Governance structure (method for classifying)
The governance structure theme is designed to show the number of master trusts, (schemes with non-associated employers), which has been a growth since the introduction of automatic enrolment, and also to separate out those schemes that have been created by employers (unbundled) from those which have been purchased from a pension provider (bundled), and have all services provided by related corporate entities.
The scheme return doesn't have a question that provides the bundled / unbundled split so we made an estimate by analysing data provided on the insurer or administrator. Where the same company is listed as both administrator and insurer, we classed this as a bundled scheme. Where the companies are different we classed them as unbundled, and if the administrator is not present, we labelled them 'unknown'.
Last year, we started incorporating email addresses into this data cleaning process, so if a scheme provides an individual’s name as their administrator, we then check the email address for that individual and, if relevant, assign that scheme to the appropriate company. This reduces the number of unknown schemes.
There has also been a change to the assumption made. Previously, where a scheme did not provide an insurer name they were classed as ‘unknown’. For the purpose of these statistics, it is assumed that all bundled schemes will have an insurer, so where a scheme does not provide an insurer name it is classed as ‘unbundled’.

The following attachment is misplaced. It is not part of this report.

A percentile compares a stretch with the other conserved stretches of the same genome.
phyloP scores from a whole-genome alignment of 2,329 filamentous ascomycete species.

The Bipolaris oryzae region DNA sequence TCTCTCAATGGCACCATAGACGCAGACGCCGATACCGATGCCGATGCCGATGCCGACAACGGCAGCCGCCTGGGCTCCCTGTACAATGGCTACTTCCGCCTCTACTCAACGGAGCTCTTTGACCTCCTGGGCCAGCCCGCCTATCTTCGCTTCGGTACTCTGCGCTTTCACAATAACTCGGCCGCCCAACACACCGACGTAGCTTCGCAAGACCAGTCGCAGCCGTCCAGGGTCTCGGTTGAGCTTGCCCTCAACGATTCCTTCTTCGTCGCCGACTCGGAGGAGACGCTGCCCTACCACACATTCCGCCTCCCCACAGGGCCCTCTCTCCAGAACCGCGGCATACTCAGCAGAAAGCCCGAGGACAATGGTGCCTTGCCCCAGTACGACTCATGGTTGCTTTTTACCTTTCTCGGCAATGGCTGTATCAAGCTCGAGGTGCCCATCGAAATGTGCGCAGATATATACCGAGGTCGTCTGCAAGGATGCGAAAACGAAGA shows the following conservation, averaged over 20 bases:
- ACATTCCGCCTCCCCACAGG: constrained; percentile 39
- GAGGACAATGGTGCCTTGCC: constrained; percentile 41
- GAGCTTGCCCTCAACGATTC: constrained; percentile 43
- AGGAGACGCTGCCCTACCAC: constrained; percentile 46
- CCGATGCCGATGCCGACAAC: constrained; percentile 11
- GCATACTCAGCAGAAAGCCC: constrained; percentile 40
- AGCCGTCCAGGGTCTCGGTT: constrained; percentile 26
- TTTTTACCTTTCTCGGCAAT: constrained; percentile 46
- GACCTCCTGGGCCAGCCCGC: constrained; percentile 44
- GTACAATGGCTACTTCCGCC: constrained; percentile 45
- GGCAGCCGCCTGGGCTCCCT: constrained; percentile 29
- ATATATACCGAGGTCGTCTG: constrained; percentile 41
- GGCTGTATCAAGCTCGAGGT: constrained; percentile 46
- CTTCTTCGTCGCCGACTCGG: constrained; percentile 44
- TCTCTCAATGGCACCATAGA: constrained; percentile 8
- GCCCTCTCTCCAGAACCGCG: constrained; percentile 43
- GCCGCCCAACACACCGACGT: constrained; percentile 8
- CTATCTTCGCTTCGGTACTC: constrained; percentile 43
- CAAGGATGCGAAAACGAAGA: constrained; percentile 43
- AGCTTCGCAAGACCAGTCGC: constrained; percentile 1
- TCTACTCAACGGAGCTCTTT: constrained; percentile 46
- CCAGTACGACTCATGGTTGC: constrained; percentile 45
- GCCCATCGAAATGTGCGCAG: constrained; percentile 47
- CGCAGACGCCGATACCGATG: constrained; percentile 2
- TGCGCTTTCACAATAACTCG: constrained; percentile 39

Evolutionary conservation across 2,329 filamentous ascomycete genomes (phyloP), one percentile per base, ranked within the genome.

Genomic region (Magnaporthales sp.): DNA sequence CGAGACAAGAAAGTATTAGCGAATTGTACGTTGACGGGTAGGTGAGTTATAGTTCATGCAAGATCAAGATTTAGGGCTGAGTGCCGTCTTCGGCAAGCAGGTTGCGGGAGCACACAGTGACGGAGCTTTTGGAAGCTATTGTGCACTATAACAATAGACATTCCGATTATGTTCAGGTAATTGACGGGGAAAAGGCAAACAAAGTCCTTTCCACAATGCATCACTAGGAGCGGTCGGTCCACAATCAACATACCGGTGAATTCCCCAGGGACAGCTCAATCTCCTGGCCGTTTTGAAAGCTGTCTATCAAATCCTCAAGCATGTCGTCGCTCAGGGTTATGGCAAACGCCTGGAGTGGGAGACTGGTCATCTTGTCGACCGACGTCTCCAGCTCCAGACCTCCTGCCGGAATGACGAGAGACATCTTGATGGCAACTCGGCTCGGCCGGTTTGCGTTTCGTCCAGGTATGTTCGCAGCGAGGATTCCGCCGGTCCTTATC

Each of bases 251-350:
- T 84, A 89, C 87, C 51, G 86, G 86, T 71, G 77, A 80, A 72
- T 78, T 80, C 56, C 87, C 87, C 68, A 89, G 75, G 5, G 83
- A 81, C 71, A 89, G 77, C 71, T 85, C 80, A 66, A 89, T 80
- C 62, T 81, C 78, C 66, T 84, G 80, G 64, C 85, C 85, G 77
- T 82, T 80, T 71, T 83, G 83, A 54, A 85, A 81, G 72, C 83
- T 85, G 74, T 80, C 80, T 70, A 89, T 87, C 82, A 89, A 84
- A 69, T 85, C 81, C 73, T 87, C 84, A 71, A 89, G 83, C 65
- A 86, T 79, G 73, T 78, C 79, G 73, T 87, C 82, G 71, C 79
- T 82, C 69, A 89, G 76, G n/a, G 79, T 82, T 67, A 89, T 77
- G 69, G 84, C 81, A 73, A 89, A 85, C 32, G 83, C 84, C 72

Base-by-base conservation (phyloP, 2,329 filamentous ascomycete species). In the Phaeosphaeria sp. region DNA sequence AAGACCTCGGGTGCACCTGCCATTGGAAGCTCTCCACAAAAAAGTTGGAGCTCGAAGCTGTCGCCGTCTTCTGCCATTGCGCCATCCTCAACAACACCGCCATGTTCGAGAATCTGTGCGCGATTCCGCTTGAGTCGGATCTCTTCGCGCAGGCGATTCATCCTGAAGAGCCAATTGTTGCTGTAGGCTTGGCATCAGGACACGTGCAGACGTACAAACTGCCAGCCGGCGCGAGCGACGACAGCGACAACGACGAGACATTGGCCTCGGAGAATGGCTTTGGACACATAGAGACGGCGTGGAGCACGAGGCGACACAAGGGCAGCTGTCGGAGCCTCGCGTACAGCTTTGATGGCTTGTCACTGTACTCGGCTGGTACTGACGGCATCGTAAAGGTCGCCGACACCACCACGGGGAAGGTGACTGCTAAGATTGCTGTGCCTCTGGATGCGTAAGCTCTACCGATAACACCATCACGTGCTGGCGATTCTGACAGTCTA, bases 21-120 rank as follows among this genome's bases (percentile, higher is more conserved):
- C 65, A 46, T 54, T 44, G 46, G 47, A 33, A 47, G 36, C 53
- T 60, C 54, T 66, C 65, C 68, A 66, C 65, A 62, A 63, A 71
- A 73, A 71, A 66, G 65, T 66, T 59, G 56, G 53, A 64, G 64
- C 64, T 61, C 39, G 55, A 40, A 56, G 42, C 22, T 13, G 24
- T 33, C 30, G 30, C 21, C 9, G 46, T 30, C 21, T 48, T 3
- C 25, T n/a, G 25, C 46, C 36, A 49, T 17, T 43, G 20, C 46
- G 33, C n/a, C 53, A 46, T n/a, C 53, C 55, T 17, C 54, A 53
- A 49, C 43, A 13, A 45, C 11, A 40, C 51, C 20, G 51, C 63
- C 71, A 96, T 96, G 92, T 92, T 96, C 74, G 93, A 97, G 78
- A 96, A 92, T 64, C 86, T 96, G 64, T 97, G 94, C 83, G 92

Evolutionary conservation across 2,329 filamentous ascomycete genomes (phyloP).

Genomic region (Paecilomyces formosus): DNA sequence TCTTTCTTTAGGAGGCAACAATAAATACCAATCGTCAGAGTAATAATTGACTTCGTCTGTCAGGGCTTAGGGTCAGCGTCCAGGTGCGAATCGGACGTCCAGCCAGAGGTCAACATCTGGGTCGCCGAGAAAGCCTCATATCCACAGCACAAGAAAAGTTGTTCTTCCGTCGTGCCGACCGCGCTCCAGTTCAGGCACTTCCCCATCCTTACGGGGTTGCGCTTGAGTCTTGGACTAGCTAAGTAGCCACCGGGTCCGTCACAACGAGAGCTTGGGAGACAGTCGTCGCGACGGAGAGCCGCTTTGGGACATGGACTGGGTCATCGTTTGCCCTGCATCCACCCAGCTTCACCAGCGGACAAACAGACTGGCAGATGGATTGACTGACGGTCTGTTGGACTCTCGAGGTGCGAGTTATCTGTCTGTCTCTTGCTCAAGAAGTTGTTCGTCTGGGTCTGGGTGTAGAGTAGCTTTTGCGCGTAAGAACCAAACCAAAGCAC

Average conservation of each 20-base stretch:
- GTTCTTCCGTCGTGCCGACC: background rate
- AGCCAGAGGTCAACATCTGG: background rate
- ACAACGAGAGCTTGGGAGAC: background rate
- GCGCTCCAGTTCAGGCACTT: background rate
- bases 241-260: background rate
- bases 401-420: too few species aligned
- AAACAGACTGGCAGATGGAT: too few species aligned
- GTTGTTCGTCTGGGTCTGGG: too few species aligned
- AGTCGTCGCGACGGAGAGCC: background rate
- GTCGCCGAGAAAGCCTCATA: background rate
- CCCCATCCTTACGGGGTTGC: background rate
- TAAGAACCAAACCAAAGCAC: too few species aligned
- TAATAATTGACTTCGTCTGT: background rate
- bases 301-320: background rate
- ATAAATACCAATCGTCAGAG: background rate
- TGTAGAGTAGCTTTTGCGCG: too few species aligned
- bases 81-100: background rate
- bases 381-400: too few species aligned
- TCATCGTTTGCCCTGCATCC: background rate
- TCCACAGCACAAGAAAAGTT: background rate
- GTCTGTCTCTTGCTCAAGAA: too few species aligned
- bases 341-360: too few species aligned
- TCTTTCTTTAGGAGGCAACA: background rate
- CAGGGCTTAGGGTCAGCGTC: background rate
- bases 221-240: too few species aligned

Master trust (definition)
In the Pension Schemes Act 2017, a master trust scheme is defined as an occupational pension scheme that is:
- used by more than one employer
- provides money purchase pensions (either alone or with other benefits)
- not a public sector scheme or used only by connected employers
For the purposes of this publication, we have previously defined a master trust as an occupational trust-based pension scheme established by declaration of trust, which is or has been promoted to provide benefits to employers which are not connected, and where each employer group is not included in a separate section with its own trustees. We consider employers to be connected if they are part of the same group of companies (including partially owned subsidiaries and joint ventures).
View the DWP's consultation on occupational pension schemes (master trusts) regulations 2018 and our data on master trusts including cluster schemes.
Industry-wide master trust (definition)
An industry-wide master trust is a master trust scheme that is only offered to employers within a specific industry.
Bundled / unbundled scheme (definition)
A bundled scheme is one where the majority of services are provided by related corporate entities, and an unbundled scheme is one where services are provided by different companies.
Please note that these figures do not include assets in micro DC schemes (2 to 11 members) or hybrid schemes with DC members.